Vaccination Cards and Phishing Scams

Now that we have vaccinations rolling out for people, aged 16 years and older, in the U.S., we are starting to see a new trend for cybercriminals in 2021.  

Once you receive the vaccine, please think twice before posting your vaccination card. All the vaccination cards have your name, date and location of vaccination on them. Publishing this vital information on social media is a gold mine for cybercriminals looking to steal your identity. It has also resulted in fraud, in which those cards are resold to people who have yet to be vaccinated but want a pass to travel freely. 

We want you to stay safe and protect your privacy. We also want to prevent phishing scams surrounding the vaccine and forged vaccination cards. The FBI issued a warning to those selling or buying vaccination cards.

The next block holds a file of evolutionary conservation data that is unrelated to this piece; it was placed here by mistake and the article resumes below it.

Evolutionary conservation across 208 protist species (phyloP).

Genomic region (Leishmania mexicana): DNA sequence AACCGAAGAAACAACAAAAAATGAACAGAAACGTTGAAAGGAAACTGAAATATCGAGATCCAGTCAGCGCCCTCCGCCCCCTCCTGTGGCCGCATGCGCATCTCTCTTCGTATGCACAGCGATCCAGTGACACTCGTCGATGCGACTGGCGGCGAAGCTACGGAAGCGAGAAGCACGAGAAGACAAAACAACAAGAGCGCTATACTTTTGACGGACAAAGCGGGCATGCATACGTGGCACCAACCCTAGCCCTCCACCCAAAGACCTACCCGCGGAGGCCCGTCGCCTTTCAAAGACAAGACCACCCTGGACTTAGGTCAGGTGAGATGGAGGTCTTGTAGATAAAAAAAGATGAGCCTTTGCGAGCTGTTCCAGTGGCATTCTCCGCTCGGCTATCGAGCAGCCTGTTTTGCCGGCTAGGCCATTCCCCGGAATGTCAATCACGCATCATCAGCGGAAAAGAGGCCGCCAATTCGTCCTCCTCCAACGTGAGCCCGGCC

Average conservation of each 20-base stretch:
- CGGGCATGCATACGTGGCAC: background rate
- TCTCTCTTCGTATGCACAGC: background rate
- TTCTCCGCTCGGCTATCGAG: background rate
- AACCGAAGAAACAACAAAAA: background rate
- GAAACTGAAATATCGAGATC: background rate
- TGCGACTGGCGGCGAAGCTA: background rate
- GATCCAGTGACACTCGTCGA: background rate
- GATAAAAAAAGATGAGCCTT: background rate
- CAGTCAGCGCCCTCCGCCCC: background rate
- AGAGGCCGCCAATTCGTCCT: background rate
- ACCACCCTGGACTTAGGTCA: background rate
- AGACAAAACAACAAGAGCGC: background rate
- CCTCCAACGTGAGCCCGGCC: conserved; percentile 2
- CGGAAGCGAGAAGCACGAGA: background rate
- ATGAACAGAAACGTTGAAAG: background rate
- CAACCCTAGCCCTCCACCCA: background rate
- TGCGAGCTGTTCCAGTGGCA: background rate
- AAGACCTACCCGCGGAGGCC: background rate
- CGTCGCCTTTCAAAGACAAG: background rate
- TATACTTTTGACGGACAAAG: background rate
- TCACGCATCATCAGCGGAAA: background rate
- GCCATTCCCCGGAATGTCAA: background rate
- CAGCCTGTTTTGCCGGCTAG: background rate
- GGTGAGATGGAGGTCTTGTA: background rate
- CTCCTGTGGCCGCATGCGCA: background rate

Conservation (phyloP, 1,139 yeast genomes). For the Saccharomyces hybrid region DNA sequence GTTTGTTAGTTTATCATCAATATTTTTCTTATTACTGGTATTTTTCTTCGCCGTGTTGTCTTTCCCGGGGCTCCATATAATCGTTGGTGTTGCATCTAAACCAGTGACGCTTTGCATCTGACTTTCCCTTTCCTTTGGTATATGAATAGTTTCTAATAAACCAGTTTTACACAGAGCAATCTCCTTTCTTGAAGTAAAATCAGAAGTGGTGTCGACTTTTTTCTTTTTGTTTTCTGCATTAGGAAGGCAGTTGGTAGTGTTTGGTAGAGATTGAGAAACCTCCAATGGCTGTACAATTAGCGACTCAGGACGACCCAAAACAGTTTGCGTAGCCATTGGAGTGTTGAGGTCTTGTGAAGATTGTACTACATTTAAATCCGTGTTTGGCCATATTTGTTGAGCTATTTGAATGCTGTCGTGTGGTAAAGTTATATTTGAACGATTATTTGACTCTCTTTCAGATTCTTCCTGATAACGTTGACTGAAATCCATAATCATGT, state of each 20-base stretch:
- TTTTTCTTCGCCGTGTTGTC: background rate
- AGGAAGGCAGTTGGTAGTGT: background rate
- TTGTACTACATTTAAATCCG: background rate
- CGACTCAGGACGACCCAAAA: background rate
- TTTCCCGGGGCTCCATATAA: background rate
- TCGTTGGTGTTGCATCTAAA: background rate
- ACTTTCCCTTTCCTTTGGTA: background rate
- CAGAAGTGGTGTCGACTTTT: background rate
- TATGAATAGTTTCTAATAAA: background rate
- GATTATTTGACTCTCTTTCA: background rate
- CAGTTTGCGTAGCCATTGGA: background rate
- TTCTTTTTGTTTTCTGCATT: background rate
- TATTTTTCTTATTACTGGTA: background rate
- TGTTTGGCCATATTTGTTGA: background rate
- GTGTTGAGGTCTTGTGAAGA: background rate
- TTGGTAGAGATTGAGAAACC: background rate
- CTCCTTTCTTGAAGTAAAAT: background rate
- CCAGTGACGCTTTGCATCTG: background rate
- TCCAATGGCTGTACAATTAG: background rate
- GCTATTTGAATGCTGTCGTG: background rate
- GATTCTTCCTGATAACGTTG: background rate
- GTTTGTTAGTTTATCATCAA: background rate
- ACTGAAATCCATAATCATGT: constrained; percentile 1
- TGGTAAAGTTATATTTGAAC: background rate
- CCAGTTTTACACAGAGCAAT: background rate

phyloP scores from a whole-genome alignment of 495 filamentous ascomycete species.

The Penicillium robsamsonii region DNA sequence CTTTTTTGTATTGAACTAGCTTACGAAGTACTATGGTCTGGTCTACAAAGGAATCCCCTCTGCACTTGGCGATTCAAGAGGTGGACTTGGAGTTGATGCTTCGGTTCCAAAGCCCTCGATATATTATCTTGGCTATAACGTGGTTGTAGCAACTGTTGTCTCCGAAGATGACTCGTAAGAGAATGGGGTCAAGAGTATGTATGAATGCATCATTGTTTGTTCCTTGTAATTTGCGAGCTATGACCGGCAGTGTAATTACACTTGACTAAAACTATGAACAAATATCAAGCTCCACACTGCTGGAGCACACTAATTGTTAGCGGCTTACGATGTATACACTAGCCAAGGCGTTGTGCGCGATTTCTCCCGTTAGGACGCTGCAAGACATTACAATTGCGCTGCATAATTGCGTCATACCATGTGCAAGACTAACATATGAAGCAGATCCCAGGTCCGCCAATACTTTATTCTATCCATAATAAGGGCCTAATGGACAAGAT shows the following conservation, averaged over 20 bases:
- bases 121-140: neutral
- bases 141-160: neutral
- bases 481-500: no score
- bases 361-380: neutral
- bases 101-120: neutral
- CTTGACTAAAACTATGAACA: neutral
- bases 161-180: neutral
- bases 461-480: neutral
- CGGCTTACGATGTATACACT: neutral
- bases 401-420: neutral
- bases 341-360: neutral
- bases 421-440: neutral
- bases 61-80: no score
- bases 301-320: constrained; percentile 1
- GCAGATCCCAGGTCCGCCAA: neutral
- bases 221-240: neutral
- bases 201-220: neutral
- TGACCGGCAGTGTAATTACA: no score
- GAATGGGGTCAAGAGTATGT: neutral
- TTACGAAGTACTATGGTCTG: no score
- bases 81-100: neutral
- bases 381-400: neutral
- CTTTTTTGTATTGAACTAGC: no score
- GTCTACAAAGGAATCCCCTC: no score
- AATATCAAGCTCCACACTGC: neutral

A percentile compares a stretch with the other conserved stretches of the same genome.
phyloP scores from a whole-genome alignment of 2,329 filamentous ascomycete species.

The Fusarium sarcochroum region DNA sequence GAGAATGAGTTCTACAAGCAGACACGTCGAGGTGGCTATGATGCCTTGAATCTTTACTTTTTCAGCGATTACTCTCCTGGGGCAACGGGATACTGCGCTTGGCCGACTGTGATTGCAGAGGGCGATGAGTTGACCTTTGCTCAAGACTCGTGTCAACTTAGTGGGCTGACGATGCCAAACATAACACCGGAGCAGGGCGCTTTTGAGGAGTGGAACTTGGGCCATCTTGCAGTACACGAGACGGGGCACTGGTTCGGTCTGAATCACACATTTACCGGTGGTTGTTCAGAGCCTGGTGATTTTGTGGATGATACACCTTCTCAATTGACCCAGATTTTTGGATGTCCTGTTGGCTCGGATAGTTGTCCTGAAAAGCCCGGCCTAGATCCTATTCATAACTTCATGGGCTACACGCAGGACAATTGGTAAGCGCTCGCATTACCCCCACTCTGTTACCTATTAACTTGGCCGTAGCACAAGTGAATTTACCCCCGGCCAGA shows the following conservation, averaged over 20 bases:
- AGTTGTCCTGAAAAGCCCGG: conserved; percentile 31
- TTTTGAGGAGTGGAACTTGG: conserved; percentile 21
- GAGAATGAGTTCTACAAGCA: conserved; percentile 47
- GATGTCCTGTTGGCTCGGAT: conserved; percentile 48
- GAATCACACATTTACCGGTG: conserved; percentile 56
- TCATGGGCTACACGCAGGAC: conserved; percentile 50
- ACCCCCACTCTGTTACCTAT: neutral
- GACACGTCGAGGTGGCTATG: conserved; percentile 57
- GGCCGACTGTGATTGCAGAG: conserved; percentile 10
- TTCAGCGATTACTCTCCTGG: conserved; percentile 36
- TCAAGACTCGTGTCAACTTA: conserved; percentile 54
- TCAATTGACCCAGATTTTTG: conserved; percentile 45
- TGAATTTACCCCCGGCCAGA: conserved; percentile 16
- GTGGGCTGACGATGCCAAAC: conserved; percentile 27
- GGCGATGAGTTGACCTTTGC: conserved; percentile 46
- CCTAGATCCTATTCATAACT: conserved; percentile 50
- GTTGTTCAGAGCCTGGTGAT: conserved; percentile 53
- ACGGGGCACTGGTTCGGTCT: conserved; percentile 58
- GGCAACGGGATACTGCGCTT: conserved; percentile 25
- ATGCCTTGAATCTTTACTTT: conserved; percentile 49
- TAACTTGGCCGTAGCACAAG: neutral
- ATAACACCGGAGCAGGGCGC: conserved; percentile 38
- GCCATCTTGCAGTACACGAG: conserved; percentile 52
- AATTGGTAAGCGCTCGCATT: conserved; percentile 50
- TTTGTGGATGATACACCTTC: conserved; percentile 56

“If you did not receive the vaccine, do not buy fake vaccine cards, do not make your vaccine cards, and do not fill in blank vaccination record cards with false information,” the warning from the FBI said. “By misrepresenting yourself as vaccinated when entering schools, mass transit, workplaces, gyms, or places of worship, you put yourself and others around you at risk of contracting COVID-19.”  

By not posting your vaccination card, you are protecting yourself as well as the community at large. So, the next time you want to post about your vaccination card, please don’t. Instead, post your “I got vaccinated” sticker on social media to show that you have been vaccinated. If you already posted your card without covering your personal information, take it down. Helping scammers obtain valuable information that can potentially harm the community around you is punishable for up to five years in prison.  

Protect yourself – and others around you, too!